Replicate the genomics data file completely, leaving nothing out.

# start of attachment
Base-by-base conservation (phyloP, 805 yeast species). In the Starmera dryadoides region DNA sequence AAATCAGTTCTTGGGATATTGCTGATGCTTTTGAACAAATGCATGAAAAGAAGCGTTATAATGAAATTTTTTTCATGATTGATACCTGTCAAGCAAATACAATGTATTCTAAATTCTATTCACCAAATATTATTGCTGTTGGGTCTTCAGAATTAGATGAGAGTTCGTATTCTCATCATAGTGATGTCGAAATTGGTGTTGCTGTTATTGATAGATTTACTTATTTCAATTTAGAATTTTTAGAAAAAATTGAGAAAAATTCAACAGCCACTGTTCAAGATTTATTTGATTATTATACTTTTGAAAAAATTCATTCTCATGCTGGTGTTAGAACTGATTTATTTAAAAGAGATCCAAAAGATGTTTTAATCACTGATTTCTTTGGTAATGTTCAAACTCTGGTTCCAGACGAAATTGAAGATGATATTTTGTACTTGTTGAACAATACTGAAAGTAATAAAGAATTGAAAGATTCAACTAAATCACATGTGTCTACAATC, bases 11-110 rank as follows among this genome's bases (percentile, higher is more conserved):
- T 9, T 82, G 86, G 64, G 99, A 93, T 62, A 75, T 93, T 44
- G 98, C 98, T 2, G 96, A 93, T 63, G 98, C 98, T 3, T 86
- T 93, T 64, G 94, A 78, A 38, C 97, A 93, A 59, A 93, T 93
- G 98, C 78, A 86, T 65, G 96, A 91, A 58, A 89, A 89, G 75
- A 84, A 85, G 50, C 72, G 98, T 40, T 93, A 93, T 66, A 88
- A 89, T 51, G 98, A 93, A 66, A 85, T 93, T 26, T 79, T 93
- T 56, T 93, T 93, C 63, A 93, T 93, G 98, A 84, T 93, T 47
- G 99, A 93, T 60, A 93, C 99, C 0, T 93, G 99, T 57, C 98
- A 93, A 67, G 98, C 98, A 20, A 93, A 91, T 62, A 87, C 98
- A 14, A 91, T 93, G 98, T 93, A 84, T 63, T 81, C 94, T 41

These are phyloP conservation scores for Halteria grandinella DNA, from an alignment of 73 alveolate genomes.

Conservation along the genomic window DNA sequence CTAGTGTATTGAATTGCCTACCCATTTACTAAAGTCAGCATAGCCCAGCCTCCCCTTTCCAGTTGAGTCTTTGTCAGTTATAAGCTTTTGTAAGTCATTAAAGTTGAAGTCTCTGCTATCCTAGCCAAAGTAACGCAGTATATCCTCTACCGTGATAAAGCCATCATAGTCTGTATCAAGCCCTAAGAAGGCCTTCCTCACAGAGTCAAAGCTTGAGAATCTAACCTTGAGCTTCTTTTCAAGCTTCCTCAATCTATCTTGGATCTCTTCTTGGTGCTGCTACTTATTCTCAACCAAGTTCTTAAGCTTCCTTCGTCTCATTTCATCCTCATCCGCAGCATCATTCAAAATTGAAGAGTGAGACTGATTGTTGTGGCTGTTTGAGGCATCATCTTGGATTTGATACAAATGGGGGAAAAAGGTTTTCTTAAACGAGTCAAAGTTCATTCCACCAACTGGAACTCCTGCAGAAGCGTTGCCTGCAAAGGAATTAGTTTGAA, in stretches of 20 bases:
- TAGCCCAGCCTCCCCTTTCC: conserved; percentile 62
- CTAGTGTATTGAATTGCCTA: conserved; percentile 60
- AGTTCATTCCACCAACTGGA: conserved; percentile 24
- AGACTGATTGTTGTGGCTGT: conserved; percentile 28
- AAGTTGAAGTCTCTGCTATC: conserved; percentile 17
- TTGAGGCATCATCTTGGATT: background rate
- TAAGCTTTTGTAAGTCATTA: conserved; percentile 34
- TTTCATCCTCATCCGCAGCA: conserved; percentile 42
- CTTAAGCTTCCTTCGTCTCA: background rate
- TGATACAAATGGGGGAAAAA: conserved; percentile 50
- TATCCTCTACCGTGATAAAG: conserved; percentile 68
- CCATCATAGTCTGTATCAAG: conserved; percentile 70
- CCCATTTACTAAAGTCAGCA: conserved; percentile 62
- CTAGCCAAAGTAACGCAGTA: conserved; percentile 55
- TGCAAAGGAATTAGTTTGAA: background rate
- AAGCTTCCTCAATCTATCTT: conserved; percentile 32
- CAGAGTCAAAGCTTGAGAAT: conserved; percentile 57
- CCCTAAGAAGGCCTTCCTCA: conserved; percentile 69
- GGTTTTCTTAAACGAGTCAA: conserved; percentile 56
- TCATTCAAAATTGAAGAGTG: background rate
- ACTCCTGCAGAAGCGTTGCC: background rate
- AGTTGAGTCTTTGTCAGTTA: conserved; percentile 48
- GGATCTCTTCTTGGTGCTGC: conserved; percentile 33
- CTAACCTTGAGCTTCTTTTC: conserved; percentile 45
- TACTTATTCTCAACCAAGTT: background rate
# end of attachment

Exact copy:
Base-by-base conservation (phyloP, 805 yeast species). In the Starmera dryadoides region DNA sequence AAATCAGTTCTTGGGATATTGCTGATGCTTTTGAACAAATGCATGAAAAGAAGCGTTATAATGAAATTTTTTTCATGATTGATACCTGTCAAGCAAATACAATGTATTCTAAATTCTATTCACCAAATATTATTGCTGTTGGGTCTTCAGAATTAGATGAGAGTTCGTATTCTCATCATAGTGATGTCGAAATTGGTGTTGCTGTTATTGATAGATTTACTTATTTCAATTTAGAATTTTTAGAAAAAATTGAGAAAAATTCAACAGCCACTGTTCAAGATTTATTTGATTATTATACTTTTGAAAAAATTCATTCTCATGCTGGTGTTAGAACTGATTTATTTAAAAGAGATCCAAAAGATGTTTTAATCACTGATTTCTTTGGTAATGTTCAAACTCTGGTTCCAGACGAAATTGAAGATGATATTTTGTACTTGTTGAACAATACTGAAAGTAATAAAGAATTGAAAGATTCAACTAAATCACATGTGTCTACAATC, bases 11-110 rank as follows among this genome's bases (percentile, higher is more conserved):
- T 9, T 82, G 86, G 64, G 99, A 93, T 62, A 75, T 93, T 44
- G 98, C 98, T 2, G 96, A 93, T 63, G 98, C 98, T 3, T 86
- T 93, T 64, G 94, A 78, A 38, C 97, A 93, A 59, A 93, T 93
- G 98, C 78, A 86, T 65, G 96, A 91, A 58, A 89, A 89, G 75
- A 84, A 85, G 50, C 72, G 98, T 40, T 93, A 93, T 66, A 88
- A 89, T 51, G 98, A 93, A 66, A 85, T 93, T 26, T 79, T 93
- T 56, T 93, T 93, C 63, A 93, T 93, G 98, A 84, T 93, T 47
- G 99, A 93, T 60, A 93, C 99, C 0, T 93, G 99, T 57, C 98
- A 93, A 67, G 98, C 98, A 20, A 93, A 91, T 62, A 87, C 98
- A 14, A 91, T 93, G 98, T 93, A 84, T 63, T 81, C 94, T 41

These are phyloP conservation scores for Halteria grandinella DNA, from an alignment of 73 alveolate genomes.

Conservation along the genomic window DNA sequence CTAGTGTATTGAATTGCCTACCCATTTACTAAAGTCAGCATAGCCCAGCCTCCCCTTTCCAGTTGAGTCTTTGTCAGTTATAAGCTTTTGTAAGTCATTAAAGTTGAAGTCTCTGCTATCCTAGCCAAAGTAACGCAGTATATCCTCTACCGTGATAAAGCCATCATAGTCTGTATCAAGCCCTAAGAAGGCCTTCCTCACAGAGTCAAAGCTTGAGAATCTAACCTTGAGCTTCTTTTCAAGCTTCCTCAATCTATCTTGGATCTCTTCTTGGTGCTGCTACTTATTCTCAACCAAGTTCTTAAGCTTCCTTCGTCTCATTTCATCCTCATCCGCAGCATCATTCAAAATTGAAGAGTGAGACTGATTGTTGTGGCTGTTTGAGGCATCATCTTGGATTTGATACAAATGGGGGAAAAAGGTTTTCTTAAACGAGTCAAAGTTCATTCCACCAACTGGAACTCCTGCAGAAGCGTTGCCTGCAAAGGAATTAGTTTGAA, in stretches of 20 bases:
- TAGCCCAGCCTCCCCTTTCC: conserved; percentile 62
- CTAGTGTATTGAATTGCCTA: conserved; percentile 60
- AGTTCATTCCACCAACTGGA: conserved; percentile 24
- AGACTGATTGTTGTGGCTGT: conserved; percentile 28
- AAGTTGAAGTCTCTGCTATC: conserved; percentile 17
- TTGAGGCATCATCTTGGATT: background rate
- TAAGCTTTTGTAAGTCATTA: conserved; percentile 34
- TTTCATCCTCATCCGCAGCA: conserved; percentile 42
- CTTAAGCTTCCTTCGTCTCA: background rate
- TGATACAAATGGGGGAAAAA: conserved; percentile 50
- TATCCTCTACCGTGATAAAG: conserved; percentile 68
- CCATCATAGTCTGTATCAAG: conserved; percentile 70
- CCCATTTACTAAAGTCAGCA: conserved; percentile 62
- CTAGCCAAAGTAACGCAGTA: conserved; percentile 55
- TGCAAAGGAATTAGTTTGAA: background rate
- AAGCTTCCTCAATCTATCTT: conserved; percentile 32
- CAGAGTCAAAGCTTGAGAAT: conserved; percentile 57
- CCCTAAGAAGGCCTTCCTCA: conserved; percentile 69
- GGTTTTCTTAAACGAGTCAA: conserved; percentile 56
- TCATTCAAAATTGAAGAGTG: background rate
- ACTCCTGCAGAAGCGTTGCC: background rate
- AGTTGAGTCTTTGTCAGTTA: conserved; percentile 48
- GGATCTCTTCTTGGTGCTGC: conserved; percentile 33
- CTAACCTTGAGCTTCTTTTC: conserved; percentile 45
- TACTTATTCTCAACCAAGTT: background rate